This detox approach involves five days of normal eating followed by two days of very restricted calorie consumption. The two fasting days are often spaced out with at least one day in between. The International Journal of Obesity reports a six-month study that was done among 107 obese and overweight women between the ages of 30 to 45 to compare continuous fasting (two days) with intermittent fasting (seven days). Participants consumed 25% of calorie needs on the fasting days. The results of the study revealed that the benefits of intermittent fasting resembled that of continuous fasting when it came to weight loss, and disease prevention benefits from intermittent fasting surpassed that of continuous fasting due to increased cellular stress resistance. (4) More about this diet can be found in the book, The 5:2 Diet by Kate Harrison.

8. Several-Day Juice Fast

Dr. Joel Fuhrman, author of the book, Fasting and Eating for Health, explains that juicing works by restricting calories and decreasing the toxic load found in processed foods, which provides the body with more energy to repair, thus extending lifespan. Juice is preferred over water because it contains nutrients vital to removing toxins and contains electrolytes that prevent passing out. Dr. Fuhrman recommends vegetable juices plus one salad per day during this fast. A sample fasting juice would contain one serving of fruit combined with a variety of vegetables such as carrots, celery, cabbage, kale, beets, and cucumbers. (3) and (5)

9. Every-Other-Day Fast

This fast, done on alternate days, ranges from abstaining from solid foods to limiting calories to 500, and then consuming unrestricted calories on the feeding days. The Nutritional Journal published a 12-week study of 32 normal weight and obese adults, who alternated a fast day (consumption of 25% of caloric needs) with a feed day. The results demonstrated weight loss and cardiac benefits with the alternate-day fasting. The participants lost greater than 11 pounds during the 12-week period. (9)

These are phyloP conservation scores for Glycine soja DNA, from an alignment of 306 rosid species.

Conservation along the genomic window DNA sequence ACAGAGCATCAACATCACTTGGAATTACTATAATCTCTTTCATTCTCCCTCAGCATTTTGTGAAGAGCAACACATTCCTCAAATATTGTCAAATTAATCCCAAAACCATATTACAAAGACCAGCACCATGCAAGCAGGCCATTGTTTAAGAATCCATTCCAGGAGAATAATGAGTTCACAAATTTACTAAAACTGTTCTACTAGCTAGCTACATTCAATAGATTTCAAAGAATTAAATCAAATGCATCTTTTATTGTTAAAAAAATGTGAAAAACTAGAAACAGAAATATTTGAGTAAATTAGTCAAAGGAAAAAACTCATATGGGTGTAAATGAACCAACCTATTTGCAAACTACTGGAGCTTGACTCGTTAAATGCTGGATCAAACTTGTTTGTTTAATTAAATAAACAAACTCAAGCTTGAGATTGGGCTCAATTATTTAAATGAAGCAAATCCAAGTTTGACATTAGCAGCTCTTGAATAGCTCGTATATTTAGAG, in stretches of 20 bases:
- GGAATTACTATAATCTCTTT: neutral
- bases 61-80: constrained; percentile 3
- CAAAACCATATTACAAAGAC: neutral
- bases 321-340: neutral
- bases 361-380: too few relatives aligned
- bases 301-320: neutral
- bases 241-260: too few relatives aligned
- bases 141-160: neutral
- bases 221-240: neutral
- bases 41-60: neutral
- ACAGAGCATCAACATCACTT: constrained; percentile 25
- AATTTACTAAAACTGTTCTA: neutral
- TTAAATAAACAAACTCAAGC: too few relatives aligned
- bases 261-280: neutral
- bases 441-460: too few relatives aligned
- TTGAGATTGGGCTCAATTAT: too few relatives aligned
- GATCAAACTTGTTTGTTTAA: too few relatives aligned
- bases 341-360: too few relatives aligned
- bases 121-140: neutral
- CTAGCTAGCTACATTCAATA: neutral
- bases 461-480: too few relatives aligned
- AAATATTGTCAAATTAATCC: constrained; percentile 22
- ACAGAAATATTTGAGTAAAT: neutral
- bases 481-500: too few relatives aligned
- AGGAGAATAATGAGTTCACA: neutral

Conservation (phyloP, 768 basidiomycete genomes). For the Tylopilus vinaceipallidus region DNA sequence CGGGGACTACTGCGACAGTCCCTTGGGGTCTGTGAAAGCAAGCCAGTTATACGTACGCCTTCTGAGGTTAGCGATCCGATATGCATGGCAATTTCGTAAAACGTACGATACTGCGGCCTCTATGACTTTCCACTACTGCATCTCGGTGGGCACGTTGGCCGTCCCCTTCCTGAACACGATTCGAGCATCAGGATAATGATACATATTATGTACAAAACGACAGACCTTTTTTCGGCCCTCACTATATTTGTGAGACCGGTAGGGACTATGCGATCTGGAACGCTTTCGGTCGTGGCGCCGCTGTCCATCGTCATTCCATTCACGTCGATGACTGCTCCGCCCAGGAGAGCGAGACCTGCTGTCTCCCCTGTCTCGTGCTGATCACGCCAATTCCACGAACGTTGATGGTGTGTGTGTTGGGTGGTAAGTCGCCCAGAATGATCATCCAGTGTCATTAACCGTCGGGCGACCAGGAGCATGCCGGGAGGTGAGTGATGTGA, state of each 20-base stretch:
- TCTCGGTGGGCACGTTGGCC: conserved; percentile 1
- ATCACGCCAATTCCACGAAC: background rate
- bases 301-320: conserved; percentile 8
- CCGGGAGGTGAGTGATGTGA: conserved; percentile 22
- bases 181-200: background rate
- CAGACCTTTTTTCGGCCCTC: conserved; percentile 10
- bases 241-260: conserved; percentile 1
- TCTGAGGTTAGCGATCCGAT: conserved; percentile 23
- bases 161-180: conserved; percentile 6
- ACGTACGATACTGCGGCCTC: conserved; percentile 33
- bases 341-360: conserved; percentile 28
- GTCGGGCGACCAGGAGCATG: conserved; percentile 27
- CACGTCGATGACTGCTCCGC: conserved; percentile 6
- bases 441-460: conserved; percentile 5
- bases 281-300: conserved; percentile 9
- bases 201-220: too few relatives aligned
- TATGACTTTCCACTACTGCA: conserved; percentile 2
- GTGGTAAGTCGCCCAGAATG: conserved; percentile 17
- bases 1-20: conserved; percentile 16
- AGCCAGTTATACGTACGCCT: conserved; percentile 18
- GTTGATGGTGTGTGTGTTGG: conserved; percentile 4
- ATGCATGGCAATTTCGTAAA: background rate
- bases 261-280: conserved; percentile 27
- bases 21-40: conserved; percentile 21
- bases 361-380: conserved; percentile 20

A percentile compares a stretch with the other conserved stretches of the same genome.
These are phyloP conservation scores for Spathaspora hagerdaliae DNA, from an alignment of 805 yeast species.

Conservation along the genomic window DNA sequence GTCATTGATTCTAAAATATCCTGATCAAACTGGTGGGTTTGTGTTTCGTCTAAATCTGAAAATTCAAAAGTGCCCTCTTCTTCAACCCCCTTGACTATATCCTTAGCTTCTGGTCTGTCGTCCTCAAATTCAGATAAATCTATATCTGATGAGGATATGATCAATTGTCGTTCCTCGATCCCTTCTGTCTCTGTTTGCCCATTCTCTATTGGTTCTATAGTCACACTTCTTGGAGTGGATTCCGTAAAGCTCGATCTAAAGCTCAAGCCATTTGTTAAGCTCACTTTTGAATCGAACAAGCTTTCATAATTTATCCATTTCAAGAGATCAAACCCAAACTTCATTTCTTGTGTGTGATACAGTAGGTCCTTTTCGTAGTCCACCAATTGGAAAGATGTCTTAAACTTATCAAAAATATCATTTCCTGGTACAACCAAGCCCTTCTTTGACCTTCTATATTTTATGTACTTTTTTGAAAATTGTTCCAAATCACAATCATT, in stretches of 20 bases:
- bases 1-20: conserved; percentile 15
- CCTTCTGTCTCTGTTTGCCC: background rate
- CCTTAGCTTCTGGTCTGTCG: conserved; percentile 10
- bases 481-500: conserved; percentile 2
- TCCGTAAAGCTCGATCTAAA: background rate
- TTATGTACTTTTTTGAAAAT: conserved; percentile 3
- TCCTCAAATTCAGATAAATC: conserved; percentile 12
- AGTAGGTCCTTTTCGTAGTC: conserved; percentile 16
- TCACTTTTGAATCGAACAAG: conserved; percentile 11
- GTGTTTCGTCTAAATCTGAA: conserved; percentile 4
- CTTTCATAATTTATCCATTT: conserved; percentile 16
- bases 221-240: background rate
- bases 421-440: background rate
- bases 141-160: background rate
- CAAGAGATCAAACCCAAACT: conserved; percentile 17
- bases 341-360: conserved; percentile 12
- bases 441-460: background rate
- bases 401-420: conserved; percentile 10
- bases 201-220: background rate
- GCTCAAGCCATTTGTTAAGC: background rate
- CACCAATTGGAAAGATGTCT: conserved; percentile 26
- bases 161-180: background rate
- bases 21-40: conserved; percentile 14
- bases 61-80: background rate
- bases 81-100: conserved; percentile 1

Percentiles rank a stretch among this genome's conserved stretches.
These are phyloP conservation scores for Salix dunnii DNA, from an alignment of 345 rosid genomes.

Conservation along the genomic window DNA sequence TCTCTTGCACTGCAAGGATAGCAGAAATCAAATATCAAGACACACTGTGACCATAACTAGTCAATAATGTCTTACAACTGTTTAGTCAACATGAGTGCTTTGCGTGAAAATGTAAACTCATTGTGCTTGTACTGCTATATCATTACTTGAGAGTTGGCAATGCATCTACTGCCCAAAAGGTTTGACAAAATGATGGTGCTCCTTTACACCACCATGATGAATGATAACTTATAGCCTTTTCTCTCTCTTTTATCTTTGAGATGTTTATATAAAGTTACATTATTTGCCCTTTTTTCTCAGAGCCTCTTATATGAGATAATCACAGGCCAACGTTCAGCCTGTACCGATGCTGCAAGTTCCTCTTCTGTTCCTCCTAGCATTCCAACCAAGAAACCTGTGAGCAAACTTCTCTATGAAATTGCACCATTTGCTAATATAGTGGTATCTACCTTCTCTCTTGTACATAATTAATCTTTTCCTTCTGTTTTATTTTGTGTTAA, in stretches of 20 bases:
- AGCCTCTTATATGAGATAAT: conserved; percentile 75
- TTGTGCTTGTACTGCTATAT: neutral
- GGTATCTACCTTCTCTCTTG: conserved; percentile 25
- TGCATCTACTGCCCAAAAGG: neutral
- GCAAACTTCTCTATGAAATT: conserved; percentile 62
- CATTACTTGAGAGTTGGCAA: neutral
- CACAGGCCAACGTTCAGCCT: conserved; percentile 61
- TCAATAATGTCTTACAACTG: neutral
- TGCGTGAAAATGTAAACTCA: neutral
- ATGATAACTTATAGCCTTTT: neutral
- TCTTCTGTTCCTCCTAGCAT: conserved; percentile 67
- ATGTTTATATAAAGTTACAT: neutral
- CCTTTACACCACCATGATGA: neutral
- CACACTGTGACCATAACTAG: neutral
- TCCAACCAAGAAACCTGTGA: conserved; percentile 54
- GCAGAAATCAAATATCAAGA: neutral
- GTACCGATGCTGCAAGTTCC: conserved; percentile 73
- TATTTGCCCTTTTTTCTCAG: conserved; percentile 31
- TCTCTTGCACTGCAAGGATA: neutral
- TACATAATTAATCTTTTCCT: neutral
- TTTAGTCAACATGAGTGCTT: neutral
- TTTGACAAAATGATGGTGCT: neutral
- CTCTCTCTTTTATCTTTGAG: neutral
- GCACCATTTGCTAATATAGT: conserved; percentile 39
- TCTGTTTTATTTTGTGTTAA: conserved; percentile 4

10. Once-A-Week 24-Hour Fast

This is a fast done once a week between breakfast-to-breakfast, lunch-to-lunch, or dinner-to-dinner, allowing non-caloric drinks like herbal tea. A word of advice is to graduate to a 24-hour fast only after mastering a 12-hour fast. You can prepare for this type of fast by eating a three-month, low-carbohydrate, nutrient-rich diet that stabilizes insulin and reduces the feeling of starvation.

11. Early Time-Restricted Fast

Introduced by researchers from the University of Alabama, this fast involves consuming meals within an early eight-hour window such as 7 a.m. to 3 p.m. A study conducted by Harvard University compared early eight-hour feeding with 12-hour feeding. It found that after five weeks, the early eight-hour feeding group had, in addition to decreased appetites, significantly lower insulin levels than the 12-hour feeding group. (7)

Now that you’ve explored 11 types of detoxes using intermittent fasting, you’re ready to take on the journey that fits you, thereby reducing cancer, diabetes, heart problems, obesity, and Alzheimer’s and extending your lifespan. It is important to note that not everyone makes a good candidate for intermittent fasting, including individuals with a history of eating disorders, pregnant women, or those with advanced diabetes who are taking medications. The most important takeaway is that intermittent fasting gives your digestive system a break, replacing the energy of consumption with that of elimination, thereby triggering autolysis, the process of the body feeding off of its reserves, consuming built-up toxins, fungus, and bacteria and eliminating them through your bowels, skin, kidneys, and lungs. (6)

Sources

(1) Arnason, T. et al. Effects of intermittent fasting on health markers in those with type 2 diabetes: A pilot study. (2017, Apr) World Journal of Diabetes.

(2) Dhurandhar, EJ., et al. (2014, Aug) The effectiveness of breakfast recommendations on weight loss. US American Journal of Clinical Nutrition.

(3) Fuhrman, J, M.D. (2018, May). Does juicing really “detox” the body?

(4) Harvie, M.N. (2011, May). The effects of intermittent or continuous energy restriction on weight loss and metabolic disease risk markers: a randomized trial in young overweight women. International Journal of Obesity.

(5) Najam, N. 7 ways to detox your body. Flowingfree.org

(6) Noyer, S. The art of fasting. FlowingFree.org

(7) Tell, M, MD. (2018, June). Intermittent fasting: Surprising update.

(8) Sample 5-day mini fast plan. Dr. Oz.

(9) Varady, K.A. (2013, Nov). Alternate day fasting for weight loss in normal weight and overweight subjects: a randomized controlled trial. Nutritional Journal.

(10) Whittel, N. A New York Times bestseller: Glow15 

Photo: Visual Hunt